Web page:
Key bridge near Marawi terrorists, secured by Government forces

0
25
Marawi_crisis_troops
A key bridge that leads to the main position of the Islamic-state inspired militantsin Marawi City was captured and secured by the Government forces but will not use it to launch a major attacks, rather squeeze efforts to rescue and save civilian hostages, the military stated last Monday, July 31.

A key bridge that leads to the main position of the Islamic-state inspired militants in Marawi City was captured and secured by the Government forces but will not use it to launch a major attacks, rather squeeze efforts to rescue and save civilian hostages, the military stated last Monday, July 31.

Government troops took control of the Mapindi Bridge last week, which direct to Marawi’s interior commercial district, where 40-60 remaining militants from the Maute Group and Abu Sayyaf Groups (ASG) are assumed to be keeping 80 – 100 civilians as hostages, mostly held in a large mosque, as informed by Brigade General Restituto Padilla Jr, spokesperson for the Armed Forces of the Philippines (AFP).

Padilla also said at a news conference in Malacañang Palace that the military now finally have an access to ground zero, pertaining to the bridge over the Agus River of Marawi.

The bridge can be utilized to transport men and military supplies to the battle zone, but as for Padilla, the military’s main objective is to “rescue the hostages.”

President Rodrigo Duterte has commanded troops to safeguard the hostages and not launch a big attack that can put the captives into danger even if that lengthens the terrorist siege in the city, which was already extended for more than two months now.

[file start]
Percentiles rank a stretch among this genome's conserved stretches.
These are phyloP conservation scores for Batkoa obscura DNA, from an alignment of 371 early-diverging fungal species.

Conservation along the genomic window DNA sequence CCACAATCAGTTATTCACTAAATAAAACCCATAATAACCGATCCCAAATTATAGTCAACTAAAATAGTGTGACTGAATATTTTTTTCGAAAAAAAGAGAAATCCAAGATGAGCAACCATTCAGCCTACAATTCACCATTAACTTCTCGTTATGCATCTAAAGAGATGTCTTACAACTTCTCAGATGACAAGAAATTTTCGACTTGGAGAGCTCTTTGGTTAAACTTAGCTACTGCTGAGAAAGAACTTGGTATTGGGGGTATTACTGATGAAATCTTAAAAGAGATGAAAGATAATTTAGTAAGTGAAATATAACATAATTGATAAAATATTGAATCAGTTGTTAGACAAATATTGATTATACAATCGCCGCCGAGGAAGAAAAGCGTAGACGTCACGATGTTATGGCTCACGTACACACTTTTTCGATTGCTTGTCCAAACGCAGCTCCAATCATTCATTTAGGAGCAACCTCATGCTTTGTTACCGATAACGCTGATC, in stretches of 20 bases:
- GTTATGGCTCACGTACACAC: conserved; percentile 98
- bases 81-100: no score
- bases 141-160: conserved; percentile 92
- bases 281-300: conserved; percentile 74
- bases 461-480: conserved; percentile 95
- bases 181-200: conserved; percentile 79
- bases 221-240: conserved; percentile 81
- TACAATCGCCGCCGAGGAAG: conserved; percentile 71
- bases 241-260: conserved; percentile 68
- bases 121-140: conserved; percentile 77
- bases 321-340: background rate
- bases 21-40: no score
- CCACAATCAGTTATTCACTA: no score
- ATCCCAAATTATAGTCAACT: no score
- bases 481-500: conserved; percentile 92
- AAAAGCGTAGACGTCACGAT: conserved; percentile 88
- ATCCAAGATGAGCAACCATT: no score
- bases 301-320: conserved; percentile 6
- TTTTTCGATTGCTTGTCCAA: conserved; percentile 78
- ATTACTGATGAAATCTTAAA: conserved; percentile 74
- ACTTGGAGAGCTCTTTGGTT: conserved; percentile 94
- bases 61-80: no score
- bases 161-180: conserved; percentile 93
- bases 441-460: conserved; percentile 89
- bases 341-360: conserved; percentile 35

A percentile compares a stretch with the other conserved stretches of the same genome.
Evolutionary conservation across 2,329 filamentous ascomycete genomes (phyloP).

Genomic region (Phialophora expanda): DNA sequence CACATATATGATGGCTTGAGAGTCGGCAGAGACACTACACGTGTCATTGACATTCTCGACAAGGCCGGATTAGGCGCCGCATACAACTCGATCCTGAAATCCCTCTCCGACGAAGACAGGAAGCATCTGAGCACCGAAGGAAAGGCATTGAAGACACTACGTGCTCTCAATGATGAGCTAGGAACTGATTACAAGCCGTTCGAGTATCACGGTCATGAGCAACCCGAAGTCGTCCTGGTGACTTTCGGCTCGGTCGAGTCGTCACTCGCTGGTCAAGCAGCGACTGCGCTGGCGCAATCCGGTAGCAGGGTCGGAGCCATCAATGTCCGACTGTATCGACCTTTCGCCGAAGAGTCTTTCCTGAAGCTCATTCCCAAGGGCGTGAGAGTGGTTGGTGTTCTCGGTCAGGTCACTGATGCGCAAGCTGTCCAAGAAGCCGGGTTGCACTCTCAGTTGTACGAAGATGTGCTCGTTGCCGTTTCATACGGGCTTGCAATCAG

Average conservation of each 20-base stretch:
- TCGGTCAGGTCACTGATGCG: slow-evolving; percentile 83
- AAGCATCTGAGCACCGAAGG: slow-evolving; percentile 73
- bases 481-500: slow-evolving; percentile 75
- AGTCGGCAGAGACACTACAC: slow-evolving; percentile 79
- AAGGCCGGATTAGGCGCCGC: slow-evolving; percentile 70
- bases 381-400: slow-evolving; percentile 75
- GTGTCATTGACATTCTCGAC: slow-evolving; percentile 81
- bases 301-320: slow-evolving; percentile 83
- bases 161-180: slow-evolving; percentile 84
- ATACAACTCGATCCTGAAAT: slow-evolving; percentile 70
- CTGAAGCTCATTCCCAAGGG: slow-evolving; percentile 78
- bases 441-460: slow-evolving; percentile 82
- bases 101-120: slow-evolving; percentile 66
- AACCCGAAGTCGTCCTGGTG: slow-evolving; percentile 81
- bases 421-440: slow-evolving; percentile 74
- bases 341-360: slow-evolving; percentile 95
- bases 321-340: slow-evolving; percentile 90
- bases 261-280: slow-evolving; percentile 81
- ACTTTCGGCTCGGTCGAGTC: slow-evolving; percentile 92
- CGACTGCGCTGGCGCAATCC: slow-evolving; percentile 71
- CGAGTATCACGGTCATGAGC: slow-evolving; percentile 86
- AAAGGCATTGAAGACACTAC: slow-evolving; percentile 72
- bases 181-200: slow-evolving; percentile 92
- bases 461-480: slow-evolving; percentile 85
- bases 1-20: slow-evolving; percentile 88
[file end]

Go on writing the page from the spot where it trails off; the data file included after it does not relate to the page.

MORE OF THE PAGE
A sum of 650 casualties has been recorded since the fighting started – 491 terrorists, 114 from the government troops, and 45 civilians. Terrorists attacked Marawi on May 23 to create a territorial dominion of the Middle East-based Islamic State (IS) jihadist group in the Southeast Asia.

Delfin Lorenzana, Defense Secretary, expressed fears that the hostages used as human shield by the terrorists, might be forced to function as suicide bombers.

Lorenzana said that it is one of the soldier’s fears as well, that the terrorist may set free of the hostages but will force them to carry bombs.

Padilla said that the terrorists’ places in buildings in two villages within a square-kilometer enclosed area of the city center.

There are around 500 buildings in the area that are still to be cleared of booby traps and explosives  by the military troops, further delaying the campaign to recover the city from the terrorists, Padilla added.

The militants have left various improvised explosive devices and unexploded weapons, which slows down the operation. He said.

Padilla stated that the troops are risking their own lives in clearing the buildings and any other structures but the job have to accomplish to prevent deaths and loss of limb from explosions after the crisis when the residents finally return to Marawi City. Marawi residents are still not allowed to go back to their houses in the city, only those residents from villages outside the city have been permitted to go back to their homes.

“Some Marawi resident tried to return to the city, but we had an incident where a returning resident was hit by a stray bullet. Good thing the resident did not die,” Padilla said.

The return of the Mindanao State University students and faculty has also been delayed because the school remains threatened to stray bullets.